The trimmed mean is a family of measures of central tendency . The -trimmed mean of of values is computed by sorting all the values, discarding % of the smallest and % of the largest values, and computing the of the remaining values.
For example, to calculate the -trimmed mean for a set of values , steps are the following:
Step 1. Sort the values: .
Step 2. Discard 20\% of the largest values - i.e. one (20% of 5) largest value (12); discard 20\% of the smallest values - i.e. one smallest value (8). Now we have a set of 3 values:
Step 3. Compute the mean of the 3 values: the mean value of is 10.
Thus the -trimmed mean of 5 values is 10.
In contrast to the arithmetic mean , the trimmed mean is a robust measure of central tendency. For example, a small fraction of anomalous measurements with abnormally large deviation from the center may change the mean value substantially. At the same time, the trimmed mean is stable in respect to presence of such abnormal extreme values, which get "trimmed" away.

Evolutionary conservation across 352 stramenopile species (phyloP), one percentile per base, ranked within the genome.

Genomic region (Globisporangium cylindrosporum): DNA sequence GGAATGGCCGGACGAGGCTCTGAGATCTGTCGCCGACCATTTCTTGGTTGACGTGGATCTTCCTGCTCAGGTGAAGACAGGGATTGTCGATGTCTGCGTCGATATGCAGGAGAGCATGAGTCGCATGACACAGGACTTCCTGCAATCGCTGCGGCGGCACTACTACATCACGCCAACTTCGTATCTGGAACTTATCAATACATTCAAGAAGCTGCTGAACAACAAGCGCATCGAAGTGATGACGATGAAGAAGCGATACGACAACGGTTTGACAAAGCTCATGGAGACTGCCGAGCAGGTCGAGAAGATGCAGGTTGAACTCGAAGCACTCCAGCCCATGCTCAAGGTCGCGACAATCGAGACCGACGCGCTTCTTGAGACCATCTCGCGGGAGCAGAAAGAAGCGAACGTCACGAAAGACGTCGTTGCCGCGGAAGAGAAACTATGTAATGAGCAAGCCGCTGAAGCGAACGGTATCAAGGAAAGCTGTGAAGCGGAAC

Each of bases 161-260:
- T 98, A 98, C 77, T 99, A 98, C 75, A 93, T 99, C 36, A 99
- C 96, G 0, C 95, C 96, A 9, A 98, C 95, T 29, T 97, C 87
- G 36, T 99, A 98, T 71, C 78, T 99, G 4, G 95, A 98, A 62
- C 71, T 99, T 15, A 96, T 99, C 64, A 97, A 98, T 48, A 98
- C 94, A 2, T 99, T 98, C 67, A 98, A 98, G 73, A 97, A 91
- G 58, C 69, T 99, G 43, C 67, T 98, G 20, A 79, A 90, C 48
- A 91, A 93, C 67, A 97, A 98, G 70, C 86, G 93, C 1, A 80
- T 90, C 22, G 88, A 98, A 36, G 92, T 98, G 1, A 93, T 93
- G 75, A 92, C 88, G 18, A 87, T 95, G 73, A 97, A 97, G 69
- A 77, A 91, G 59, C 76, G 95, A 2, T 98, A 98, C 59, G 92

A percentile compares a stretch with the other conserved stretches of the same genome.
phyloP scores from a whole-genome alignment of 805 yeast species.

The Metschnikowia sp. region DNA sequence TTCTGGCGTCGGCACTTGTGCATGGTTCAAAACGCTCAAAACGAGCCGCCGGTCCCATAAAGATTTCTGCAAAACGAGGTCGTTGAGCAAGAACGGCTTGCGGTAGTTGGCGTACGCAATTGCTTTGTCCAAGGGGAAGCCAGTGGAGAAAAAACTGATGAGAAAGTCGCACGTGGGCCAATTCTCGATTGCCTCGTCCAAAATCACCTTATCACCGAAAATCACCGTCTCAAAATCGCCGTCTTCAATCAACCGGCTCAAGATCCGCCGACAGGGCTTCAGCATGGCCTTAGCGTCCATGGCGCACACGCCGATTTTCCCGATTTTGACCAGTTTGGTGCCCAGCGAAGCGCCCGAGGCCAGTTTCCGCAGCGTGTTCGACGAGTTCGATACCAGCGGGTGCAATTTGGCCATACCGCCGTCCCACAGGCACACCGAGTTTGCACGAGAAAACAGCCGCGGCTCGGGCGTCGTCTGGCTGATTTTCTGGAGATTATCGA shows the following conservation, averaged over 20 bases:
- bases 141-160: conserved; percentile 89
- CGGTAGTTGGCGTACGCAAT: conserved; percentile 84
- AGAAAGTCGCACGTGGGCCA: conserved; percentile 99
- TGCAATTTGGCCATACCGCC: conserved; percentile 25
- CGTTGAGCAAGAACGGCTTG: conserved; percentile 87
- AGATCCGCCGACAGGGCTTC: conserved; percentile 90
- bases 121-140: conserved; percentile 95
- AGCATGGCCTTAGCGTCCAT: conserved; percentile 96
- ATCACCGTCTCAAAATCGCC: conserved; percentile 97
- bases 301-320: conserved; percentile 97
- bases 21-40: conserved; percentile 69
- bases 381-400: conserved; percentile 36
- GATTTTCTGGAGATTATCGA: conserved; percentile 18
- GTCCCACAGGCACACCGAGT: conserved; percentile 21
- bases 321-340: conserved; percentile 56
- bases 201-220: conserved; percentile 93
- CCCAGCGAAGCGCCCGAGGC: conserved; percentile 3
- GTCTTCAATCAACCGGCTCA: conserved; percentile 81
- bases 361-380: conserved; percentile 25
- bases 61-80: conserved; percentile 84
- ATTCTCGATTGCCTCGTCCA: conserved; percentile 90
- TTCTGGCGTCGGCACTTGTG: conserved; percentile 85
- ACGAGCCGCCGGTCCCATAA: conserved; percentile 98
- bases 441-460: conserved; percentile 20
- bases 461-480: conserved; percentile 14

For example, in the set of 5 values discussed above, replace one value by a large number, say, "12" by "1000". Then compute the mean of the 5 values, and the -trimmed mean. The replacement does not affect the trimmed mean (because the extreme value is discarded on step 2), but it changes the mean significantly - from 10 to 207.
The trimmed mean, as a family of measures, includes the arithmetic mean and the median as the most extreme cases. The trimmed mean with the minimal degree of trimming ( %) coincides with the mean; the trimmed mean with the maximal degree of trimming ( %) coincides with the median.
One popular example of a trimmed mean is judges´ scores in gymnastics, where the extreme scores are often discarded before computing the score for a particular performance.
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